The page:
2. Set Source protocol to HTTP
  3. Set Source hostname to blog.example.com (this needs to be same as the public url)
  4. Set Source HTTP port 80
  5. Set Destination protocol to HTTP
  6. Set Destination hostname to localhost
  7. Set Destination port to the Virtual Host port for web folder RedirectHTTPS which is 8001.
  8. Click Ok

This will rewrite the incoming URL request for http://blog.example.com to https://blog.example.com - as this is only a rewrite from HTTP to HTTPS the same Virtual Host RedirectHTTPS can be used for all rewrites independent of requested URL (for example blog.example.com and me.example.com can use the same VirtualHost for rewrite to HTTPS).


9. Now we will configure the Reverse Proxy for incoming HTTPS requests against https://blog.example.com.

  1. Enter description blog.example.comHTTPS
  2. Set Source protocol to HTTPS
  3. Set Source hostname to blog.example.com (this needs to be same as the public url)
  4. Set Source HTTP port 443
  5. Set Destination protocol to HTTP
  6. Set Destination hostname to localhost
  7. Set Destination port to the Docker Ghost blog port 4343 to expose the blog on the URL https://blog.example.com.
  8. Click Ok


9. Now to have https://blog.example.com be recognized as a secure HTTPS site we need to add the certificate for blog.example.com (or a certificate for star.example.com)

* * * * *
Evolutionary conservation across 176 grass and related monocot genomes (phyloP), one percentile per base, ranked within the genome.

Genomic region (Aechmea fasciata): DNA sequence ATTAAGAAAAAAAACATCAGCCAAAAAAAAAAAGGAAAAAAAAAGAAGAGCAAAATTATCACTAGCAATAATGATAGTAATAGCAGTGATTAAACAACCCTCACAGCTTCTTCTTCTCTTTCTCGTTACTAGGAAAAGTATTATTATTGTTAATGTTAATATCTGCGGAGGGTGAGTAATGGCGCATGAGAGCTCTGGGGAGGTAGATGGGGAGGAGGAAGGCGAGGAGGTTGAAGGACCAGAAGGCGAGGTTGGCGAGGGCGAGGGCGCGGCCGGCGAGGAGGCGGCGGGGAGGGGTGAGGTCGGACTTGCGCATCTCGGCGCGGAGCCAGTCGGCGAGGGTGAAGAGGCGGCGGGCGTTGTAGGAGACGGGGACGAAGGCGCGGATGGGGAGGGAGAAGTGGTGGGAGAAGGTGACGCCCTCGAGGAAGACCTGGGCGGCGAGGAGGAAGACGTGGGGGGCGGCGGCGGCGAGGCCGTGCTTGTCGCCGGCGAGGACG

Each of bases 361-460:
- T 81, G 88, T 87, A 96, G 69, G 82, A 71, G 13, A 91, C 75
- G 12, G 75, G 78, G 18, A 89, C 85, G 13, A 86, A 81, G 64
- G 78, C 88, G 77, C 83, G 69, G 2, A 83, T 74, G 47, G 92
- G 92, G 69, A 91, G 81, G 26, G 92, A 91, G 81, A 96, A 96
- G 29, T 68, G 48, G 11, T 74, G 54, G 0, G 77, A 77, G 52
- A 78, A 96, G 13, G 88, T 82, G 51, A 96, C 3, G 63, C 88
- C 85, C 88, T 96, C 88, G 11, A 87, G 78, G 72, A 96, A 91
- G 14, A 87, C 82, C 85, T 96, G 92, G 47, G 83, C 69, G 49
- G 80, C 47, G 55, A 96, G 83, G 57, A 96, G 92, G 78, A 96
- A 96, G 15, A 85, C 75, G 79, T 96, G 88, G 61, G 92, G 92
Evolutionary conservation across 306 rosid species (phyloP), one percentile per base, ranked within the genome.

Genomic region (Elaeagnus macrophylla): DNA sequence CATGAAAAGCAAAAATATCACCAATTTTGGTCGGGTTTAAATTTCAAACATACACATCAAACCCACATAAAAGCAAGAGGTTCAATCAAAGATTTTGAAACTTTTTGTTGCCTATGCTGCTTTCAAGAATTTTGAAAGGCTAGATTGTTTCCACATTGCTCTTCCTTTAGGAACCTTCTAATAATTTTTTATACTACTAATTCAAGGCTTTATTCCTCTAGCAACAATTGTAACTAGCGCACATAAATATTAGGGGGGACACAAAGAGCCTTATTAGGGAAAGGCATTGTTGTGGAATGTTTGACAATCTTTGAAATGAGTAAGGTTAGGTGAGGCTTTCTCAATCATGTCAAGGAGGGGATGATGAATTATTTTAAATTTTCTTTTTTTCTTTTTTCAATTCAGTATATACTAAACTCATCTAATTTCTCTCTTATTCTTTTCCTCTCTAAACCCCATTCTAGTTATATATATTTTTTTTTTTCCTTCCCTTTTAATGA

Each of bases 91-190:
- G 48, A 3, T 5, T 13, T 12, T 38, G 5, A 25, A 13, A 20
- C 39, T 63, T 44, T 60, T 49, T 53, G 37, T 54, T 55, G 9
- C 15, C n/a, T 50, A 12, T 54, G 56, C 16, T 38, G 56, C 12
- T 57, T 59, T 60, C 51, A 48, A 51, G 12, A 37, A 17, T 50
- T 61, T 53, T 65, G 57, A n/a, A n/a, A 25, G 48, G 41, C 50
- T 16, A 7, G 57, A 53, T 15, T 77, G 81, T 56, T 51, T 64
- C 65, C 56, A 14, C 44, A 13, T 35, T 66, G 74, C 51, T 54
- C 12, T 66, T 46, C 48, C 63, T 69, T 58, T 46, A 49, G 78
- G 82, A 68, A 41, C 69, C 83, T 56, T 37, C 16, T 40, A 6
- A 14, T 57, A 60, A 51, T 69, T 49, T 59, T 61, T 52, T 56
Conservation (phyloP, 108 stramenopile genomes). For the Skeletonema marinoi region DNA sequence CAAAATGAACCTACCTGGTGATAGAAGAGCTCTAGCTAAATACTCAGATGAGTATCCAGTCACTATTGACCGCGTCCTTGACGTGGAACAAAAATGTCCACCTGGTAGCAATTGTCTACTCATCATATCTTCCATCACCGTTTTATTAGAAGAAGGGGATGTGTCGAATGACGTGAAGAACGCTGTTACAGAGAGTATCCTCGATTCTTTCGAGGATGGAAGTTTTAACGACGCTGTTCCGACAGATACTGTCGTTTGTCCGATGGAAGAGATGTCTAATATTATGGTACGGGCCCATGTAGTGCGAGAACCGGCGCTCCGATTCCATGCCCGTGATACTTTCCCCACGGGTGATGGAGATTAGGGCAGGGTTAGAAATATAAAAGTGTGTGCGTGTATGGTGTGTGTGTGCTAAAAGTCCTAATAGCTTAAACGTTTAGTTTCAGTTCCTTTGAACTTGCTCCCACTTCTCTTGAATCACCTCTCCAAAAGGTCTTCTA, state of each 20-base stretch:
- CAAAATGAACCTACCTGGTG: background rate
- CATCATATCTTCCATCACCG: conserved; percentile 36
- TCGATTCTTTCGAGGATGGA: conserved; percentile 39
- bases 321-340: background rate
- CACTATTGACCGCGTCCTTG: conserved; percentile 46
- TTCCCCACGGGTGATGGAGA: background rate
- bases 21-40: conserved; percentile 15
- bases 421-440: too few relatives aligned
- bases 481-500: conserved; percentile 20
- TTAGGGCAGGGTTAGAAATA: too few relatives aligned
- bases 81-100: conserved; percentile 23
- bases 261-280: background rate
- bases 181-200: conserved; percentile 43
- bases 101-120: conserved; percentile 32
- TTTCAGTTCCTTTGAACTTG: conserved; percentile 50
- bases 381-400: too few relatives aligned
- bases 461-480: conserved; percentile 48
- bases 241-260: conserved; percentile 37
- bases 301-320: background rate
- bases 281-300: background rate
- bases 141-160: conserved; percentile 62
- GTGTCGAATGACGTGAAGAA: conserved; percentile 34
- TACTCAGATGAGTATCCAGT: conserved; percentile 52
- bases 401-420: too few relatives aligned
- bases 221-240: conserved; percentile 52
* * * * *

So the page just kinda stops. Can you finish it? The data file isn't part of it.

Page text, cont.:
Example of insecure HTTPS site

To add the certificate go to DSM Control Panel -> Security -> Tab Certificate -> click the Add button

  1. Choose to Add a new Certificate
  2. Add a Description of the certificate
  3. In this example we will get a certificate from Let's Encrypt

1.Let's Encrypt is a free, automated, and open certificate authority brought to you by the non-profit Internet Security Research Group (ISRG)

  1. Set the certificate as default (optional)

  2. Click next

  3. Enter Domain name blog.example.com

  4. Enter your email to recieve the certificate

  5. Set Subject Alternative name - It is a field where you can enter alternative domain names (plural) for which the certificate should also be considered valid.

  6. Now the certificate for blog.example.com should be added automatically to your DSM, if not we need to get it from the email account and upload by clicking add -> import certificate (this shouldn't happen)

**10.**Now we need to accociate the certificate with our Reverse Proxy for HTTPS https://blog.example.com, to do this click Configure (we are still in Certificate)

Find the service blog.example.com and select the same certificate

**11.**Now everything should be set to configure the A Record with our domain provider, so do the following:

  1. Go to DSM External Access and take note of your external DDNS IP (example:


  1. Now go to your Domain provider and add an A Record for blog.example.com which points to the DDNS IP (example:

  2. If you now browse http://blog.example.com you should be rewritten to https://blog.example.com and also see the Ghost blog.

Bonus party trick from @Jeroen

Now you can simplify the number of redirection rules you need to create of HTTP to HTTPS by doing as Jeroen have suggested in the comments, to do this you will need to configure your port forwarding rule on your local router to route HTTP (port 80) requests to say port 81 on your Synology NAS (port 80 cannot be used on NAS), by doing this you can end up having just one HTTPS redirect rule as below



This will redirect any host from HTTP to HTTPS coming in on port 80 to your routers public ip, now you only have 1 redirection rule